Will optogenetics change medicine?

31 January 2017

Interview with

Isabel Christie, University College London


It’s not just epilepsy that could be cured using optogenetics, there are a whole host of other possible uses. Isabel Christie from UCL spoke to Kat Arney about whether it could have applications in eyes...

Anabel - Absolutely. As you mentioned, the cells in the retina are already light sensitive so one of the obvious ways of trying to cure blindness would be to replace those light-sensitive proteins in defective retinal cells. So channelrhodopsin was expressed in the retina of blind mice in 2006 and in 2015, the FDA actually approved retinal targeting of channelrhodopsin expression. I understand that the first transfer of opsins to humans occurred in 2016, so I think this is a really active area of research and something to be really excited about.

Kat - Are there other tissues in the body, other tissues that need to be excited, need to be turned on that this kind of technique could be applied to?

Anabel - Yes. There’s been a lot of excitement about the idea of targeting cardiac myocyte, the heart muscle cells. Often a pacemaker can be applied to the heart with people that have heart conditions and so cardiac myocytes can be stimulated in a similar way to nerve cells.

Kat - So you could do that really precisely though, rather than just having a battery pack?

Anabel - Absolutely. As your previous was just saying, the problem with electrical stimulation is it’s like a sledgehammer, you often hit many of the cells at once. Whereas with optogenetics, you can target specific cells in a more localised way so it would probably be much better than a pacemaker in the heart as well.

Kat - And also Andrew touched on the idea of deep brain stimulation. Particularly I’m thinking of Parkinson’s disease where certain cells that are not working properly and you want to kick them into action. Would this work and is this really a good idea to use optogenetics?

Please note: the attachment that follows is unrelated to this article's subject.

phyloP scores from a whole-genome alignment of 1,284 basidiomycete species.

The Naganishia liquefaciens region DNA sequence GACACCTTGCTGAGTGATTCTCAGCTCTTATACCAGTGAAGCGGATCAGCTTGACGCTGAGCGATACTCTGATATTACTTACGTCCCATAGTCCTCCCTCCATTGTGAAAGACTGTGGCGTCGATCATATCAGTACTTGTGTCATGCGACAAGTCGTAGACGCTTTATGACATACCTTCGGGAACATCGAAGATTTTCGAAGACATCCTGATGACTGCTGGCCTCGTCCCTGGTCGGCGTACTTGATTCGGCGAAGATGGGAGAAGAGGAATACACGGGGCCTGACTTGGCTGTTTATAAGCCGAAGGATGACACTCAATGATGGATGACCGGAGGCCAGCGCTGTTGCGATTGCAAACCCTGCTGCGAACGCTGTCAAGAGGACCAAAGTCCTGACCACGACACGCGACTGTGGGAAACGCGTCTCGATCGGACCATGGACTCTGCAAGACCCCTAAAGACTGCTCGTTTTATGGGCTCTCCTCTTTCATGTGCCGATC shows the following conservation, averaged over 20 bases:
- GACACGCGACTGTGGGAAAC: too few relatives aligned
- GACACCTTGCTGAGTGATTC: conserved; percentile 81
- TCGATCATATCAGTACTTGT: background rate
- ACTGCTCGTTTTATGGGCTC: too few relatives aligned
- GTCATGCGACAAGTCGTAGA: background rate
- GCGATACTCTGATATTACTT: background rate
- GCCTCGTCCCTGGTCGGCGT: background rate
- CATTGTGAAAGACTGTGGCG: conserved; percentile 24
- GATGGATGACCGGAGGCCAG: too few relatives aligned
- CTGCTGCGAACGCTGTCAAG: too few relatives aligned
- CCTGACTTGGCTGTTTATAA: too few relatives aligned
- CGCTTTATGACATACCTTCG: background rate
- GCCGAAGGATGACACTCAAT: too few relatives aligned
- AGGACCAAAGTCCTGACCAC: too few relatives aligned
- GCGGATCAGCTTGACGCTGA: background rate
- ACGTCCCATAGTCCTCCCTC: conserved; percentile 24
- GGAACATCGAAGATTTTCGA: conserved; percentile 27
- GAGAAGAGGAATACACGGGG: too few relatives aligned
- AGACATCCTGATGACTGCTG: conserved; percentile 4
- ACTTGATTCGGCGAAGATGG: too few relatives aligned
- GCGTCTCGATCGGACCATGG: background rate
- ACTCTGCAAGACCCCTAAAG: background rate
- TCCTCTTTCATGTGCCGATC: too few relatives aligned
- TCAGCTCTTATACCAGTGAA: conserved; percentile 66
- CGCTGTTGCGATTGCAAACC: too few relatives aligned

Anabel - I think it’s a brilliant idea because there are already patients undergoing invasive surgery where they’re having electrodes implanted into their brain, so they are already having a very invasive process. But if you were to use optogenetics you would have to implant optic fibres into that part of the brain and, in addition to that, you would have to genetically modify those brain cells. So one of the ethical issues that we would have to deal with if we were going to start doing this in people is genetic modification of human brain cells. I think there might be some reluctance to do that.

Kat - Although we have seen great advances in gene therapy lately. We’ve seen the tools that I’ve mentioned for gene editing - things like CRISPR, which enable these techniques to be done a bit more accurately. It feels like there is a world opening up… maybe?

Anabel - Yeah. I mean I personally think if we can overcome the ethical issues associated with genetically modifying human tissue then it will lead to many applications and many exciting things, but it’s just something to consider. With deep brain stimulation, you are just implanting electrodes into the brain. This would be a two step process. I think one of the challenges is can we do gene editing in a continuous way? Can we modify these brain cells long term, not just temporarily?

Kat - It seems like a lot of exciting techniques that need to happen?

Anabel - Yeah. It’s a very exciting time for neuroscience.